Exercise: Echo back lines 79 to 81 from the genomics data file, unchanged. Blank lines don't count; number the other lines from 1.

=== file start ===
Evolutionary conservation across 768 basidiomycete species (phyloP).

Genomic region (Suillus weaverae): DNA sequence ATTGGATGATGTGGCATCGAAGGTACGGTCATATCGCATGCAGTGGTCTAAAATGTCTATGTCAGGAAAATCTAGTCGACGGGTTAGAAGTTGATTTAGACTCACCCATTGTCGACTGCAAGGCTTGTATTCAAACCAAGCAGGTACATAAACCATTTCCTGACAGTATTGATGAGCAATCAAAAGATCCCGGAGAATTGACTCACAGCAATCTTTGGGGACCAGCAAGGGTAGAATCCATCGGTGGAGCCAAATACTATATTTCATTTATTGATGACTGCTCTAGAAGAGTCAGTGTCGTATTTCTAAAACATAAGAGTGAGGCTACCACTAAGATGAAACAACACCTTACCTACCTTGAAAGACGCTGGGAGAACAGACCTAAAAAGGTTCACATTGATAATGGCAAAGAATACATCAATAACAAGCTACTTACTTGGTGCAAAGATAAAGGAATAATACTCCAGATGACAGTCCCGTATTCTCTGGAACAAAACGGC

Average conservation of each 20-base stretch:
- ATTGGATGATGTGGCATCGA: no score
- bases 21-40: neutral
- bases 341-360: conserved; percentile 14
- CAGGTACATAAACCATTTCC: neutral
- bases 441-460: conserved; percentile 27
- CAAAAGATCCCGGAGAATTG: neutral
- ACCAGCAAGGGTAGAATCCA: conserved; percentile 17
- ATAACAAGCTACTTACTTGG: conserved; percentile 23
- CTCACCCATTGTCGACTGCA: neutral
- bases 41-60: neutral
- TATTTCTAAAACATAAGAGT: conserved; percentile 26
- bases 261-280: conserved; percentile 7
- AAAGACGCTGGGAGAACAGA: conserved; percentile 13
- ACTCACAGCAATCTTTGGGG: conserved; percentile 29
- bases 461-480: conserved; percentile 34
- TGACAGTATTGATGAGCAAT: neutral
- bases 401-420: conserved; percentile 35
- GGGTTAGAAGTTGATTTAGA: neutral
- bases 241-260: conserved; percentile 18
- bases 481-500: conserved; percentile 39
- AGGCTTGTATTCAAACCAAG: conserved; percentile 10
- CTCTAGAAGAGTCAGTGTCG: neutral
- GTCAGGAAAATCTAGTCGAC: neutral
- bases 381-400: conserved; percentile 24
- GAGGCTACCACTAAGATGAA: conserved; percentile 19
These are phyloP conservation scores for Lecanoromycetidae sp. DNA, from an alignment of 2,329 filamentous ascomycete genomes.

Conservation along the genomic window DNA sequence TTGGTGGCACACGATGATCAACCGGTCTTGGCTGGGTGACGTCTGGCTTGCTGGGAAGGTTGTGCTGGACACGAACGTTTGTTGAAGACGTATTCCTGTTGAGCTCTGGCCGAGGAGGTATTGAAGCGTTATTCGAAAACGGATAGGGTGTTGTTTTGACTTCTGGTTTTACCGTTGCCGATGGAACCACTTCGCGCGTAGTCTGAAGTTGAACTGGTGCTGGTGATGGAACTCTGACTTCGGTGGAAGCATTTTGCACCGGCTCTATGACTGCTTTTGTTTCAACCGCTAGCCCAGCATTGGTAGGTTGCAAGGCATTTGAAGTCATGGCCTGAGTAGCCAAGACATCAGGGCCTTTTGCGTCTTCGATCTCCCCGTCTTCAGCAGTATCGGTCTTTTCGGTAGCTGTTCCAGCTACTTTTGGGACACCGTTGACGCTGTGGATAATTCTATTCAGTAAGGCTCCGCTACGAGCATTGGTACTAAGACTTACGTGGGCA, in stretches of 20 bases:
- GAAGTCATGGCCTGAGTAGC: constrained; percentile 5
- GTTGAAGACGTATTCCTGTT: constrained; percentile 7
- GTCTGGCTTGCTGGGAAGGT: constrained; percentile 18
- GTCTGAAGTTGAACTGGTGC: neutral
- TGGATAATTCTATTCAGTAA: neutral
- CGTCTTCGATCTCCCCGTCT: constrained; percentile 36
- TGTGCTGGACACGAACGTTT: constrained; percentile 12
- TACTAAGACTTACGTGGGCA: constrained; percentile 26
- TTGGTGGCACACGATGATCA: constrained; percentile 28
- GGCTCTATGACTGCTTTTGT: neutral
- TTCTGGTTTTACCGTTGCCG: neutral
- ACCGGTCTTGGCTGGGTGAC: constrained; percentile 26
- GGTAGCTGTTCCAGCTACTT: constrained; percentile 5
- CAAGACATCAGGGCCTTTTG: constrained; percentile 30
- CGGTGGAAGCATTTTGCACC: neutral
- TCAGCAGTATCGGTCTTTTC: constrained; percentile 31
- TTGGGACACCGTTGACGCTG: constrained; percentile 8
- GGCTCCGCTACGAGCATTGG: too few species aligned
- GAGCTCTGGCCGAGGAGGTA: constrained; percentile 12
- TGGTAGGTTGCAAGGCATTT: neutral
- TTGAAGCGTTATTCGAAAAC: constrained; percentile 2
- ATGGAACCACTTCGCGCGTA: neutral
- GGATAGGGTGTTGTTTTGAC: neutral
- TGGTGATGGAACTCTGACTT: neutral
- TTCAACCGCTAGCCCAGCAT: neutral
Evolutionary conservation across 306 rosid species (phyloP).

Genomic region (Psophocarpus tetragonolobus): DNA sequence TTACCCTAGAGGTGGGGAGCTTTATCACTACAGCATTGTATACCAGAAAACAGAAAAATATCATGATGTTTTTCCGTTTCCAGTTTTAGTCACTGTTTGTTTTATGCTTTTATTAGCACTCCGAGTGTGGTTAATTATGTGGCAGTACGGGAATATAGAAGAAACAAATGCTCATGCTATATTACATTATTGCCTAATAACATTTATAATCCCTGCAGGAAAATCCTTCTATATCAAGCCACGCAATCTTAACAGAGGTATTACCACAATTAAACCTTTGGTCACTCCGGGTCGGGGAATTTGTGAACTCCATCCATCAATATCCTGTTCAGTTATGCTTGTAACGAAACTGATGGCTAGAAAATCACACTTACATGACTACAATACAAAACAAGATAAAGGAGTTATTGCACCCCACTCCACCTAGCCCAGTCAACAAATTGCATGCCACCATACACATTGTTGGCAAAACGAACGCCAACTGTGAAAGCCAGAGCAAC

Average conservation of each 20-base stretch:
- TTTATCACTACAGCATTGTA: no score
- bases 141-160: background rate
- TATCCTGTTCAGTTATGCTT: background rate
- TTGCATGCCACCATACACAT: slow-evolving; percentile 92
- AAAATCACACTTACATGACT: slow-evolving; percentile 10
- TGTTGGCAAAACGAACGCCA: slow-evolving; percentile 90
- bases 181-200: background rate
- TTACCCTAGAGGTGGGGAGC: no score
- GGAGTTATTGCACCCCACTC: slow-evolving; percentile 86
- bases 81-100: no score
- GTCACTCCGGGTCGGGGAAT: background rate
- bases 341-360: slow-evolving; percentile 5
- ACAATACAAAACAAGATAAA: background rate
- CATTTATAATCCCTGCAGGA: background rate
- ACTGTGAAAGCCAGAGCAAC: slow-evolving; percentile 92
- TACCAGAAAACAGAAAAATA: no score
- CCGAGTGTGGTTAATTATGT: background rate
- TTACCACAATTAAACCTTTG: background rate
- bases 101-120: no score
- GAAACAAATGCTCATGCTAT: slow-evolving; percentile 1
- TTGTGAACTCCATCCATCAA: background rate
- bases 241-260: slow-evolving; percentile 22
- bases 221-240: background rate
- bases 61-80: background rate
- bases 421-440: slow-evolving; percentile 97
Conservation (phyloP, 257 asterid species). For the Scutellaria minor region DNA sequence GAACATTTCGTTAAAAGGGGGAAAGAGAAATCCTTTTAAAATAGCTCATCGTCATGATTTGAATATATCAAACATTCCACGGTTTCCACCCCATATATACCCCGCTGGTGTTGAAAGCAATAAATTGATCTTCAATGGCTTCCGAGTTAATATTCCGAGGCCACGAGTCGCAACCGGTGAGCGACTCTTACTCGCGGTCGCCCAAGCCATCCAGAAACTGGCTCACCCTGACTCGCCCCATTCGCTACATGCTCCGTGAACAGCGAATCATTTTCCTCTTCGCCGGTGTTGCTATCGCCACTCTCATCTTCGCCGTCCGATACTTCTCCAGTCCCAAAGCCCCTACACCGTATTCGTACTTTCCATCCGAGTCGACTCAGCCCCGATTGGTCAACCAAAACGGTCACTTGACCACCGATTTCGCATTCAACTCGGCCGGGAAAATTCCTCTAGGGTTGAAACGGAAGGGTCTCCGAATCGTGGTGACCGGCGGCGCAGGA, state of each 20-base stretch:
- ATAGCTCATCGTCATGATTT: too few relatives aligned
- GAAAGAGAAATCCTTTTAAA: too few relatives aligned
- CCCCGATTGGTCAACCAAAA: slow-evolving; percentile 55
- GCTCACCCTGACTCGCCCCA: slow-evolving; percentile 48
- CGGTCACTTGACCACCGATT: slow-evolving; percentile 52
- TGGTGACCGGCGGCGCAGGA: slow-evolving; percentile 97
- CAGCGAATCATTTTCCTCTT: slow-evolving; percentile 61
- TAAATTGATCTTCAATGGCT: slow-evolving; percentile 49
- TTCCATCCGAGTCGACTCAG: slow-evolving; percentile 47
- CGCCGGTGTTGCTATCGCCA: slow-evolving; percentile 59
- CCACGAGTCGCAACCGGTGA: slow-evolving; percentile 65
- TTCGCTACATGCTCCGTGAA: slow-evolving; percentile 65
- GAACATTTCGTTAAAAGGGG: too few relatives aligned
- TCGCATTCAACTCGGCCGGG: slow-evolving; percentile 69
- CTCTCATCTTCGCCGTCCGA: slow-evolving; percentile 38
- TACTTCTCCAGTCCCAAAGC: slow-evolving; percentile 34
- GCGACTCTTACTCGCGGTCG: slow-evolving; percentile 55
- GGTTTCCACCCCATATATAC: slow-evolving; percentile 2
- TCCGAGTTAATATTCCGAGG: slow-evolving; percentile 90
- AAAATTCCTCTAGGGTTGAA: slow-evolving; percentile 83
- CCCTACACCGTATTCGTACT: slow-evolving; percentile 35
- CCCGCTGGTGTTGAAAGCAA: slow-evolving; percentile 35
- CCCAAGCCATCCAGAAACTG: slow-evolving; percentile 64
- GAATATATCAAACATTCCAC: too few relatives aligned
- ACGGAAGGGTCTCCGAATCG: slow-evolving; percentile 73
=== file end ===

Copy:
- TTGTGAACTCCATCCATCAA: background rate
- bases 241-260: slow-evolving; percentile 22
- bases 221-240: background rate